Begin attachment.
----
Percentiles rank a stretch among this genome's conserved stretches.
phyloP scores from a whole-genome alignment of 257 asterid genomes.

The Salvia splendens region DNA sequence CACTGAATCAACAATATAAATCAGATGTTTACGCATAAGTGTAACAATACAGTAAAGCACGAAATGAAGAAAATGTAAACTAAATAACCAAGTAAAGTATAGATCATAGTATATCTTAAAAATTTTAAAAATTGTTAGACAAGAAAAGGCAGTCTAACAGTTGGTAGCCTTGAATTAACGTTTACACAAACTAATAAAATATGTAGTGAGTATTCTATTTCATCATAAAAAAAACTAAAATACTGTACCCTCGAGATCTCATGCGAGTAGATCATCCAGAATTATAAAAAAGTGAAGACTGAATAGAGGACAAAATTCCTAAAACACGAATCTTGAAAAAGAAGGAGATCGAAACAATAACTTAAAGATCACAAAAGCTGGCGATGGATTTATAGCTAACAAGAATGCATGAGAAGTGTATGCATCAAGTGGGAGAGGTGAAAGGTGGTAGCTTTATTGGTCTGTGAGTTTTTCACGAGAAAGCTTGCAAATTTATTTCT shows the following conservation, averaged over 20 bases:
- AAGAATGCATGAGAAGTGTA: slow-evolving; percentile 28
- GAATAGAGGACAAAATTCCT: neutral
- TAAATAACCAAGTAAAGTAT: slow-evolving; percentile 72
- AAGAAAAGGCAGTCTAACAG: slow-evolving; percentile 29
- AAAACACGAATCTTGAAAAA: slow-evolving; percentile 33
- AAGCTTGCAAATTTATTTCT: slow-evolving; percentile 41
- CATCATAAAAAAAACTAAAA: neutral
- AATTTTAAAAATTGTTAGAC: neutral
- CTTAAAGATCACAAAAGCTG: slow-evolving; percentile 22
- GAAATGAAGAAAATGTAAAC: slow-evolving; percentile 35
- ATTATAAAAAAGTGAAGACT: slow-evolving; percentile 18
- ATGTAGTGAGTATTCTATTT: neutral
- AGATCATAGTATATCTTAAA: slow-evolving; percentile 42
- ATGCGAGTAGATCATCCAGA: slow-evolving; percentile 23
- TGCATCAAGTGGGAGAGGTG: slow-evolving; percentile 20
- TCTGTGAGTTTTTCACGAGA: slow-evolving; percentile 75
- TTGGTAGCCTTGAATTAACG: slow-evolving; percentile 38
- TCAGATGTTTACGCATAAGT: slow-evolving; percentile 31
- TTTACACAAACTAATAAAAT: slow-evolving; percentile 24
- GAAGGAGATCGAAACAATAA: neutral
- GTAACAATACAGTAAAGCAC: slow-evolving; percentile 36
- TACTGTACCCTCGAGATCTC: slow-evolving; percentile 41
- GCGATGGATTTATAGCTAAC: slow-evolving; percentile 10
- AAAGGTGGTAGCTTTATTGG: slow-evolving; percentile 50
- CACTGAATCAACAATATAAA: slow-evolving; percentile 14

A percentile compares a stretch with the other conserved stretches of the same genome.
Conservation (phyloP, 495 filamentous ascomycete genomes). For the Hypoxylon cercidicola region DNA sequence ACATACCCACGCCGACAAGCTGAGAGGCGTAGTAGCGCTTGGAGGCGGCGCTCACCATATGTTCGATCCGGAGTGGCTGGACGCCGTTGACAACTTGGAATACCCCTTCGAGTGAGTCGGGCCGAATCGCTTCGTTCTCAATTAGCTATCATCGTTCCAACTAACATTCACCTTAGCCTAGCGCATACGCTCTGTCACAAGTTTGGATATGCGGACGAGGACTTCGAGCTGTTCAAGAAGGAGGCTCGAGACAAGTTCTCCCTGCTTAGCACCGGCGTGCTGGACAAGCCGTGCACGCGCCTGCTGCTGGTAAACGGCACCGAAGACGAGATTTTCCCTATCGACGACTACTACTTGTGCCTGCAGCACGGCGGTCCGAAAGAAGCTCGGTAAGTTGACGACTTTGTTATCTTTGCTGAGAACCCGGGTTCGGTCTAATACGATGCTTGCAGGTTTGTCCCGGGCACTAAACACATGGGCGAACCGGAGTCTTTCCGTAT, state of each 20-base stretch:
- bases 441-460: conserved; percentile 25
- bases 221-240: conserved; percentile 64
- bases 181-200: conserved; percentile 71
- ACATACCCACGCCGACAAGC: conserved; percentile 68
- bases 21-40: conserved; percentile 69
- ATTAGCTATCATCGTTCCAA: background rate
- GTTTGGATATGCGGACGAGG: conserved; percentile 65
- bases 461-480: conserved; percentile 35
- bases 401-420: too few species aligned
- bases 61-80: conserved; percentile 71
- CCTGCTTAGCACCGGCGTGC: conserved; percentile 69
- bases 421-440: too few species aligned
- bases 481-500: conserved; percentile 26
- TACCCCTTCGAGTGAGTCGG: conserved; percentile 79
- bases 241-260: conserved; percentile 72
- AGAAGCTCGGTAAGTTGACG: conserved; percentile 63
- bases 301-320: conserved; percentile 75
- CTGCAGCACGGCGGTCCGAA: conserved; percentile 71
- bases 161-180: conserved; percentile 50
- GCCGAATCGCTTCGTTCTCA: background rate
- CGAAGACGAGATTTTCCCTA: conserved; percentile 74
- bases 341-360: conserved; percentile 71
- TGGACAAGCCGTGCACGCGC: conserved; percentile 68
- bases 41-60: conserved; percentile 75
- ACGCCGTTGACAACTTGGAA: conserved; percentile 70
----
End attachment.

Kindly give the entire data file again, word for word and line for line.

Percentiles rank a stretch among this genome's conserved stretches.
phyloP scores from a whole-genome alignment of 257 asterid genomes.

The Salvia splendens region DNA sequence CACTGAATCAACAATATAAATCAGATGTTTACGCATAAGTGTAACAATACAGTAAAGCACGAAATGAAGAAAATGTAAACTAAATAACCAAGTAAAGTATAGATCATAGTATATCTTAAAAATTTTAAAAATTGTTAGACAAGAAAAGGCAGTCTAACAGTTGGTAGCCTTGAATTAACGTTTACACAAACTAATAAAATATGTAGTGAGTATTCTATTTCATCATAAAAAAAACTAAAATACTGTACCCTCGAGATCTCATGCGAGTAGATCATCCAGAATTATAAAAAAGTGAAGACTGAATAGAGGACAAAATTCCTAAAACACGAATCTTGAAAAAGAAGGAGATCGAAACAATAACTTAAAGATCACAAAAGCTGGCGATGGATTTATAGCTAACAAGAATGCATGAGAAGTGTATGCATCAAGTGGGAGAGGTGAAAGGTGGTAGCTTTATTGGTCTGTGAGTTTTTCACGAGAAAGCTTGCAAATTTATTTCT shows the following conservation, averaged over 20 bases:
- AAGAATGCATGAGAAGTGTA: slow-evolving; percentile 28
- GAATAGAGGACAAAATTCCT: neutral
- TAAATAACCAAGTAAAGTAT: slow-evolving; percentile 72
- AAGAAAAGGCAGTCTAACAG: slow-evolving; percentile 29
- AAAACACGAATCTTGAAAAA: slow-evolving; percentile 33
- AAGCTTGCAAATTTATTTCT: slow-evolving; percentile 41
- CATCATAAAAAAAACTAAAA: neutral
- AATTTTAAAAATTGTTAGAC: neutral
- CTTAAAGATCACAAAAGCTG: slow-evolving; percentile 22
- GAAATGAAGAAAATGTAAAC: slow-evolving; percentile 35
- ATTATAAAAAAGTGAAGACT: slow-evolving; percentile 18
- ATGTAGTGAGTATTCTATTT: neutral
- AGATCATAGTATATCTTAAA: slow-evolving; percentile 42
- ATGCGAGTAGATCATCCAGA: slow-evolving; percentile 23
- TGCATCAAGTGGGAGAGGTG: slow-evolving; percentile 20
- TCTGTGAGTTTTTCACGAGA: slow-evolving; percentile 75
- TTGGTAGCCTTGAATTAACG: slow-evolving; percentile 38
- TCAGATGTTTACGCATAAGT: slow-evolving; percentile 31
- TTTACACAAACTAATAAAAT: slow-evolving; percentile 24
- GAAGGAGATCGAAACAATAA: neutral
- GTAACAATACAGTAAAGCAC: slow-evolving; percentile 36
- TACTGTACCCTCGAGATCTC: slow-evolving; percentile 41
- GCGATGGATTTATAGCTAAC: slow-evolving; percentile 10
- AAAGGTGGTAGCTTTATTGG: slow-evolving; percentile 50
- CACTGAATCAACAATATAAA: slow-evolving; percentile 14

A percentile compares a stretch with the other conserved stretches of the same genome.
Conservation (phyloP, 495 filamentous ascomycete genomes). For the Hypoxylon cercidicola region DNA sequence ACATACCCACGCCGACAAGCTGAGAGGCGTAGTAGCGCTTGGAGGCGGCGCTCACCATATGTTCGATCCGGAGTGGCTGGACGCCGTTGACAACTTGGAATACCCCTTCGAGTGAGTCGGGCCGAATCGCTTCGTTCTCAATTAGCTATCATCGTTCCAACTAACATTCACCTTAGCCTAGCGCATACGCTCTGTCACAAGTTTGGATATGCGGACGAGGACTTCGAGCTGTTCAAGAAGGAGGCTCGAGACAAGTTCTCCCTGCTTAGCACCGGCGTGCTGGACAAGCCGTGCACGCGCCTGCTGCTGGTAAACGGCACCGAAGACGAGATTTTCCCTATCGACGACTACTACTTGTGCCTGCAGCACGGCGGTCCGAAAGAAGCTCGGTAAGTTGACGACTTTGTTATCTTTGCTGAGAACCCGGGTTCGGTCTAATACGATGCTTGCAGGTTTGTCCCGGGCACTAAACACATGGGCGAACCGGAGTCTTTCCGTAT, state of each 20-base stretch:
- bases 441-460: conserved; percentile 25
- bases 221-240: conserved; percentile 64
- bases 181-200: conserved; percentile 71
- ACATACCCACGCCGACAAGC: conserved; percentile 68
- bases 21-40: conserved; percentile 69
- ATTAGCTATCATCGTTCCAA: background rate
- GTTTGGATATGCGGACGAGG: conserved; percentile 65
- bases 461-480: conserved; percentile 35
- bases 401-420: too few species aligned
- bases 61-80: conserved; percentile 71
- CCTGCTTAGCACCGGCGTGC: conserved; percentile 69
- bases 421-440: too few species aligned
- bases 481-500: conserved; percentile 26
- TACCCCTTCGAGTGAGTCGG: conserved; percentile 79
- bases 241-260: conserved; percentile 72
- AGAAGCTCGGTAAGTTGACG: conserved; percentile 63
- bases 301-320: conserved; percentile 75
- CTGCAGCACGGCGGTCCGAA: conserved; percentile 71
- bases 161-180: conserved; percentile 50
- GCCGAATCGCTTCGTTCTCA: background rate
- CGAAGACGAGATTTTCCCTA: conserved; percentile 74
- bases 341-360: conserved; percentile 71
- TGGACAAGCCGTGCACGCGC: conserved; percentile 68
- bases 41-60: conserved; percentile 75
- ACGCCGTTGACAACTTGGAA: conserved; percentile 70